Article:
I struggled the first couple of years teaching, to find the right place. In my third year, I did. I wrote in part of that journey here.
I knew I had found the right place when an Instructional Assistant they had assigned to me (primarily I assume to “check me out”) reported back, “He’s extremely extremely effective. He does everything wrong (not “by the book”), but he does it all for the good of the school.” The second thing was, one of the school’s leaders reported to the principal, “Yes, he’s weird, but he’s weird like us.”
It’s a great feeling, finding the right place. I’m not alone in praising the school and not just out of some sycophantic paranoia about job security. We are a Title One school and we are filled with very very smart people. I’m a career switcher, and coming out of the top of Fortune 500 business, I’m telling you, these folks are as smart and creative as any I’ve worked with. It’s, as always, a combination of things. Title 1 is not an easy environment. As a teacher, if you are looking for easy, go to some rich school where it really doesn’t matter what you do – the kids will do fine. Here, if we screw up, it has a very significant impact. If we succeed, likewise. Such a high-stakes environment, coupled with some great management, has pulled together a significantly talented, hardworking team that’s focused on the work and help one another. I’ve written about our school’s culture here.
At other schools where the teaching is not really make-or-break, people tend to focus on meaningless petty minutia. The types of situations which prompted the remark I love to quote “Inter-personal politics increase as the stakes decrease.”
I go out for Professional Development, more than I would like. Each time I run directly into small minded bureaucrats with unresolved control issues and no idea what they are doing. I hear horror stories from folks at other schools of Administrations not listening, making bad decisions, and launching witch hunts when anyone steps out of line or questions them. The stories are totally believable, having struggled in similar situations in Education myself.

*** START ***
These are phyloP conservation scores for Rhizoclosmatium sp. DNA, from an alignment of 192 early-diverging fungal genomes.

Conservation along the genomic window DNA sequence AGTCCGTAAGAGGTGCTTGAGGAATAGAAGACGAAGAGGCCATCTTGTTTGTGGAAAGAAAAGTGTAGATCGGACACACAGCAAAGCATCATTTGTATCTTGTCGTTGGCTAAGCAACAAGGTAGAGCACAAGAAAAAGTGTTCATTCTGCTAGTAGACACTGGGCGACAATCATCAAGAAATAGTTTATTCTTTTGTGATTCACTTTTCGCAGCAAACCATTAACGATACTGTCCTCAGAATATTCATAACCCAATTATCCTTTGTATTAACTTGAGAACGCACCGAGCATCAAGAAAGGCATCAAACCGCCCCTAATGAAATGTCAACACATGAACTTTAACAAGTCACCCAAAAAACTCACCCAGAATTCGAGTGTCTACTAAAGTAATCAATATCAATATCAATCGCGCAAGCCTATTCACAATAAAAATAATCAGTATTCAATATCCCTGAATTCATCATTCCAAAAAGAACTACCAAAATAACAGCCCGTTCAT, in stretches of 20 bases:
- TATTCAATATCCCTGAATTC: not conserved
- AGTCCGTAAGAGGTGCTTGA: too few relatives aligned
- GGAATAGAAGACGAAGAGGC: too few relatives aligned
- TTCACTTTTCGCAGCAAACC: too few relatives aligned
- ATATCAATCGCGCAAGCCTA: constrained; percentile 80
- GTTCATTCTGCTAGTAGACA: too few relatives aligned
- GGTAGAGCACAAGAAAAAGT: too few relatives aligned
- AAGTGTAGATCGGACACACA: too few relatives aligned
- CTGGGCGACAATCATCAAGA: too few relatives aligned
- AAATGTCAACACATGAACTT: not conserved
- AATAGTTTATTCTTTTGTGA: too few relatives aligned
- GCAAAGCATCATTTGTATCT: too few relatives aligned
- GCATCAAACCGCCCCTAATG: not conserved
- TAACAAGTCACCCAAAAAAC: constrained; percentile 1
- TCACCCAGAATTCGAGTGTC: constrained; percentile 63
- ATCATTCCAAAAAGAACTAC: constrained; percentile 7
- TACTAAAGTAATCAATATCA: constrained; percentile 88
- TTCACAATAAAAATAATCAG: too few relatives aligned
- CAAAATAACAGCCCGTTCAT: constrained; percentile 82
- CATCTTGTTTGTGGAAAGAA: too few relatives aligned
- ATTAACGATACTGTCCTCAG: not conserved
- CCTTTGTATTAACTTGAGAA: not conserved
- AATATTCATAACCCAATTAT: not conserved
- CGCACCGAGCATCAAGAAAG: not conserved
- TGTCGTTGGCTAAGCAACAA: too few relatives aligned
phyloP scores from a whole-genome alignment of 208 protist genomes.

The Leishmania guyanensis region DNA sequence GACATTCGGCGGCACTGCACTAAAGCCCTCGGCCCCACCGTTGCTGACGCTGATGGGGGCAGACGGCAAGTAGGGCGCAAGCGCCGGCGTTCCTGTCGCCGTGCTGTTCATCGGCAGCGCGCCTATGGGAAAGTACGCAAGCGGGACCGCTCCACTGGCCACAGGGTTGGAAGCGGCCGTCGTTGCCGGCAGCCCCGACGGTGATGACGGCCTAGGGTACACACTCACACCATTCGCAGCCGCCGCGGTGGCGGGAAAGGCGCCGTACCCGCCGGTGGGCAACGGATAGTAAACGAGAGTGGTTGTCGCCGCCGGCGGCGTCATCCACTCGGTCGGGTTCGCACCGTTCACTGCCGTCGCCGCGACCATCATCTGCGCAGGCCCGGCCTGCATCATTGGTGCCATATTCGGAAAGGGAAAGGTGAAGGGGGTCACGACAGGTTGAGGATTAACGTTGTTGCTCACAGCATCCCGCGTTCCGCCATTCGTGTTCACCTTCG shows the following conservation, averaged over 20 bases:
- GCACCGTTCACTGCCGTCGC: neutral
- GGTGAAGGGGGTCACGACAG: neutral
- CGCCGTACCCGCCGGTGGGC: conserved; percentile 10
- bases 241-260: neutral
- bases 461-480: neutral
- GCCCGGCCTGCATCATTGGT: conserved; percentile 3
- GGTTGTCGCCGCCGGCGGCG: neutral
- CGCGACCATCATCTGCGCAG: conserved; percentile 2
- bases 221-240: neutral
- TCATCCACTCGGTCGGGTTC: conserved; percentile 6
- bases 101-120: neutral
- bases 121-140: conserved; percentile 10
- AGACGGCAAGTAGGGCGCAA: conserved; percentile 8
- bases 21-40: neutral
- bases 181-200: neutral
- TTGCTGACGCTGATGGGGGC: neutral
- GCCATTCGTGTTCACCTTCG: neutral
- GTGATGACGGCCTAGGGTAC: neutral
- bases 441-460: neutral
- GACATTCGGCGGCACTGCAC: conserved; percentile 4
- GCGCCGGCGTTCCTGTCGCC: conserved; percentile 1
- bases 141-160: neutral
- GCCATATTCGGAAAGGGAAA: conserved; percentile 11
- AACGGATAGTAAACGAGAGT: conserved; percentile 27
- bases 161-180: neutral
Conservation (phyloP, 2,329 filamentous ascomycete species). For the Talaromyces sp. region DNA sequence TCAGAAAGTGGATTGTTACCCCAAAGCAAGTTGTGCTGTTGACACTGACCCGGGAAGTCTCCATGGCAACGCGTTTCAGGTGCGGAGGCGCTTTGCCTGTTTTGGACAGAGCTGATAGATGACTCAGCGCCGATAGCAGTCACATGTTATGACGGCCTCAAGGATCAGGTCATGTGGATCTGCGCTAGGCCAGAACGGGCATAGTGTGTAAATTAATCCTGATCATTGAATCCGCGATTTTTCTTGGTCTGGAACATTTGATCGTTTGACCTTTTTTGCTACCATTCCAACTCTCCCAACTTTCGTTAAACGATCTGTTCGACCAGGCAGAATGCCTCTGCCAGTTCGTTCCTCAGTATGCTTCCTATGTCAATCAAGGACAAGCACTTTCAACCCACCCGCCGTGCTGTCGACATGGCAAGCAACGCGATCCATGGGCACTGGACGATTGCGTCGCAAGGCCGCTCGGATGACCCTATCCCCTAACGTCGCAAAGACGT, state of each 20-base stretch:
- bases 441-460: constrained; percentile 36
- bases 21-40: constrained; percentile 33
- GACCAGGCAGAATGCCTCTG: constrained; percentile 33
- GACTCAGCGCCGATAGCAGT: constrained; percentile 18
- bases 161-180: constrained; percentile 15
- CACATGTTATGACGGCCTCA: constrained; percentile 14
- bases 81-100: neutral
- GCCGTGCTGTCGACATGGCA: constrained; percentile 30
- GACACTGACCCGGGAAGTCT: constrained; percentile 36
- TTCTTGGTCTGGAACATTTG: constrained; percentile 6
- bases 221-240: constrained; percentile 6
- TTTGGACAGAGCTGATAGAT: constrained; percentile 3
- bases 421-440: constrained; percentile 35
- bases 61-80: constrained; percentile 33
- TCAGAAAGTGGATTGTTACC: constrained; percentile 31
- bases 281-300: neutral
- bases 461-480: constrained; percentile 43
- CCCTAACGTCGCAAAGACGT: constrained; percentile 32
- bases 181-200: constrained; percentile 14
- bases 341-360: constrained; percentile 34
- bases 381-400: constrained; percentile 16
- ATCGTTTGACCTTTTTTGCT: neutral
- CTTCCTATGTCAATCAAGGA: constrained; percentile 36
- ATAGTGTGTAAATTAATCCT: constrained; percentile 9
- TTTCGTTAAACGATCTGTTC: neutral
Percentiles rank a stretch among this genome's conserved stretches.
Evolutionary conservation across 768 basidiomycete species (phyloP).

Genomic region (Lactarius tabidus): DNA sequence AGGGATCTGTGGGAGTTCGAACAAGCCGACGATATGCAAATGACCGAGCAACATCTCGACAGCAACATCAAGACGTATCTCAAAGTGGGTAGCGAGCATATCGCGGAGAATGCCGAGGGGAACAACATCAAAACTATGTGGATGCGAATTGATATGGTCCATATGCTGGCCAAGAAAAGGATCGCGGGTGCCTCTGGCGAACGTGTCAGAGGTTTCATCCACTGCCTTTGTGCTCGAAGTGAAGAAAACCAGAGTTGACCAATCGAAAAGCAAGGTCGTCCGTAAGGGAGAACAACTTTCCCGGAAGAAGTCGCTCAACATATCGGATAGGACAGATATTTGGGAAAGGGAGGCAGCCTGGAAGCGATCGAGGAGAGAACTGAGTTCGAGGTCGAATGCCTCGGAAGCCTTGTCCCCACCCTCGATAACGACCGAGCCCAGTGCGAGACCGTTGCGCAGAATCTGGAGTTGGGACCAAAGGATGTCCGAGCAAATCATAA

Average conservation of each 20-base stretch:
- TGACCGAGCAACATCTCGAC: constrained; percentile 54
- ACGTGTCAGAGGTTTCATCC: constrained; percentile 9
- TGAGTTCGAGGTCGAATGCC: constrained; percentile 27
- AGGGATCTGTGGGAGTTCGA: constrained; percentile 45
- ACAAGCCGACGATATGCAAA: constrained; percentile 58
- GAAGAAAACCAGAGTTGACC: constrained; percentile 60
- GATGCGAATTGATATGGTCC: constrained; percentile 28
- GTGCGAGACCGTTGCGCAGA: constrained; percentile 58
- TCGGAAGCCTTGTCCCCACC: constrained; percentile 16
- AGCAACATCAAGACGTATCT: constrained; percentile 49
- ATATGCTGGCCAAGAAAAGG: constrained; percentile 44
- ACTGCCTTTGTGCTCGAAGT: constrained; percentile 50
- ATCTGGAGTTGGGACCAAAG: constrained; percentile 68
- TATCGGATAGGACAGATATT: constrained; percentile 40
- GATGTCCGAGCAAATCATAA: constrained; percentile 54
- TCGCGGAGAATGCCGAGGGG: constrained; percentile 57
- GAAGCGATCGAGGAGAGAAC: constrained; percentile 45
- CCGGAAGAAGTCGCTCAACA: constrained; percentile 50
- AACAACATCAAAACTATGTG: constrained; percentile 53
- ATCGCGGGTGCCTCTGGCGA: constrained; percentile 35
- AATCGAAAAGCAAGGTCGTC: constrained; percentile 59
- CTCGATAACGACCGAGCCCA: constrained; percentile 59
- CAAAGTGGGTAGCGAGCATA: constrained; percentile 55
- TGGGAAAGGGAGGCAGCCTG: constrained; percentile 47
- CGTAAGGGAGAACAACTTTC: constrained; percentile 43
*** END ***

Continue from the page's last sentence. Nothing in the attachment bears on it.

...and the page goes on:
One central office-type I work with who writes Random Musings characterized our school this way, “You got all the right people in the boat.”
Each time I return to my current school I think of that guy in Apocalypse Now. While going up the river toward Cambodia, he gets out and walks into the jungle in search of mangoes. When he returns, he’s reduced from his experience to freaking out in the bow of the boat in the fetal position ripping at his own clothes, repeating, “Never get out of the boat. Never get out of the boat. Never get out of the boat …”
When I return to school, I always feel the same way.
One of the graduate school courses I teach is to soon-to-be general education teachers. They are going through their student teaching during the class, and they are in job search mode. I’m hearing all sorts of stories. I sent out this list, ostensibly tongue & cheek, of rules they might think to follow during their first year of teaching.
It’s a list of rules compiled by U.S. spies in Moscow during the cold war…
The Moscow Rules:
1. Assume nothing
2. Never go against your gut
3. Everyone is potentially under opposition control
4. Don’t look back; you are never completely alone
5. Go with the flow, blend in
6. Vary your pattern and stay within your cover
7. Lull them into a sense of complacency
8. Don’t harass the opposition
9. Pick the time and place for action
10. Keep your options open.
Anybody who’s taught in a bad situation, and thats a lot of situations in education, knows this isn’t tongue & cheek at all.
In all other business situations, when something is broken, folks look to the management. The president of a company is the first to go. Why is it in Education (capitalized to refer to the Academic Industrial Complex) when people look to fix it, they always talk about fixing the teachers? Oh yeah, it’s because the leadership is paying the consultants who come up with these solutions.